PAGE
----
September 28, 2012 by shivusharma
In advanced metrics, WAR stands for “wins above replacement”. Without going into too much detail, WAR is a statistical measurement that quantifies the value of an individual player based on how many wins he adds to a team. Essentially, the metric spits out a number that says that your team is ‘X’ number of wins better with ‘Player A’ versus an average replacement level player at that position. By no means is this a perfect statistic, but it is certainly one of the most insightful. WAR gives you an idea of exactly how valuable a specific player is to their team.
Right now, the Angel’s Mike Trout and the Tiger’s Miguel Cabrera are battling it out to see who wins the AL MVP award.
Miguel Cabrera’s WAR to date = 6.6.
Mike Trout’s WAR to date = 10.5.
Trout’s WAR number is ridiculous, and that’s because he is the best player in baseball right now. While Cabrera leads the AL in RBIs and Batting Avg., he is still almost 4 wins inferior to Mike Trout in terms of WAR. A big reason for this is because Trout is an elite defensive player, while Cabrera is sub-par at best. If you look at their offensive WAR (taking into account only their offensive impact) Trout is at 8 wins and Cabrera is at 7.2 wins. Far less of a gap, but that speaks volumes as to how valuable Trout’s defense is. The ability to save runs contributes greatly to how well your team does. Mike Trout also leads the league in stolen bases, and could finish the season with 30 HRs and 50 SBs, an unprecedented accomplishment for a player in his rookie season. If you can steal bases and get in scoring position, without sacrificing outs, your team can score more runs, and thus win more games. If you need some more convincing that Trout is the better player, here are more advanced metrics that evidence this:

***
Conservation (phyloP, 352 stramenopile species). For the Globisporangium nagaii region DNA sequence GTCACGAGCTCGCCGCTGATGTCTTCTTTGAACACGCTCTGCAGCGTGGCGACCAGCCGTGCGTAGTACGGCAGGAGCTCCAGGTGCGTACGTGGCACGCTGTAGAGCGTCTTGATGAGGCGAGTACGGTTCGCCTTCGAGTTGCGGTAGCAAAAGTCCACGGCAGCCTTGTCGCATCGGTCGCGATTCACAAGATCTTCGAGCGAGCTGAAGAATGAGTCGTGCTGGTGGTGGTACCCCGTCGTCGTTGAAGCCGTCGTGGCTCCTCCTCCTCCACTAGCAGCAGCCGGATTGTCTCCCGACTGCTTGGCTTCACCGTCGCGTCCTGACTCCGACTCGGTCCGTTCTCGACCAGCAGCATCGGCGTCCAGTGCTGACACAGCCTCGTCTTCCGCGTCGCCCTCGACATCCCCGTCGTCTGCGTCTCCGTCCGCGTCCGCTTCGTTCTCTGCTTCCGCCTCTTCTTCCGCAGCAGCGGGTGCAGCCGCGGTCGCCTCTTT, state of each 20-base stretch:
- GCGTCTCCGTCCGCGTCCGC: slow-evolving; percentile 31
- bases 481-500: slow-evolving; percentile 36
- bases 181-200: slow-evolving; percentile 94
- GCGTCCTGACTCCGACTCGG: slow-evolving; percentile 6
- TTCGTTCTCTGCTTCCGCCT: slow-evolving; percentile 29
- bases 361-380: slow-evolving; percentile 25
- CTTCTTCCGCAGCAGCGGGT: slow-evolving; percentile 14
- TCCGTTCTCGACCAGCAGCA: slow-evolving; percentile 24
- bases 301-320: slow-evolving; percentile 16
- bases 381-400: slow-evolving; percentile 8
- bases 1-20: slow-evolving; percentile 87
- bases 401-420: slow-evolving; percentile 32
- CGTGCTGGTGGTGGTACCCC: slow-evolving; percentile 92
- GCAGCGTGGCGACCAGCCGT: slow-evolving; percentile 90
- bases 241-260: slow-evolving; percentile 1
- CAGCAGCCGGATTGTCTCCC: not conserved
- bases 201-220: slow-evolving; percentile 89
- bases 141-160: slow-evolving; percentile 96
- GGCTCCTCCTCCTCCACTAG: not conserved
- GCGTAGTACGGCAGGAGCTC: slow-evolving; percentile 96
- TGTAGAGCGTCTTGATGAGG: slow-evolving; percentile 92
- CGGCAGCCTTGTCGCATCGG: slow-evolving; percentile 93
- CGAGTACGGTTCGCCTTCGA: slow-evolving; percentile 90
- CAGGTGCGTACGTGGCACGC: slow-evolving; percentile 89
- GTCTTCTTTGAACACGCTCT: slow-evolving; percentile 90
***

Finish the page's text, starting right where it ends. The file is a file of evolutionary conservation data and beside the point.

- Runs Created per Game: Trout=8.9, Cabrera=8.1
- OPS+ (On-base plus slugging adjusted to the player’s park): Trout and Cabrera = 165
- OWn% (% of games a team with 9 of that player would win, going against avg. pitching and defense): Trout=.772, Cabrera=.739
By the way, Trout is producing all these numbers with 65 less plate appearances than Cabrera, since Trout started the year in the minors.
Despite all this overwhelming data, it will be difficult for Trout to win the MVP this year. The baseball writers who decide the MVP awards simply refuse to evolve and objectively examine these new statistics. They are fixated on the old days of batting average, RBIs, and home runs. They care about whether the player plays on a playoff team and whether the player hits certain statistical milestones. They are prisoners of the present, and favor players who go on hot streaks late in the year.
The MVP award should be about who the best player in baseball for that year is. It should be about the entire body of work that that player has put together, irrespective of how good or bad his team has done. The reason we can do this, is because there are advanced metrics that allow us to better compare two players’ individual accomplishments, without allowing their team accomplishments to taint the numbers. Unfortunately, no progress can be made until the people with the power (the baseball writers) start changing the way they use statistics to evaluate players.
Regardless of the circumstances, Mike Trout deserves to be the AL MVP. Whether he wins or not will depend on if the Angels and/or Tigers make it to the playoffs and if Cabrera somehow wins the triple-crown. It won’t depend on an unbiased analysis of advanced metrics, and that in itself, is the true tragedy of this story.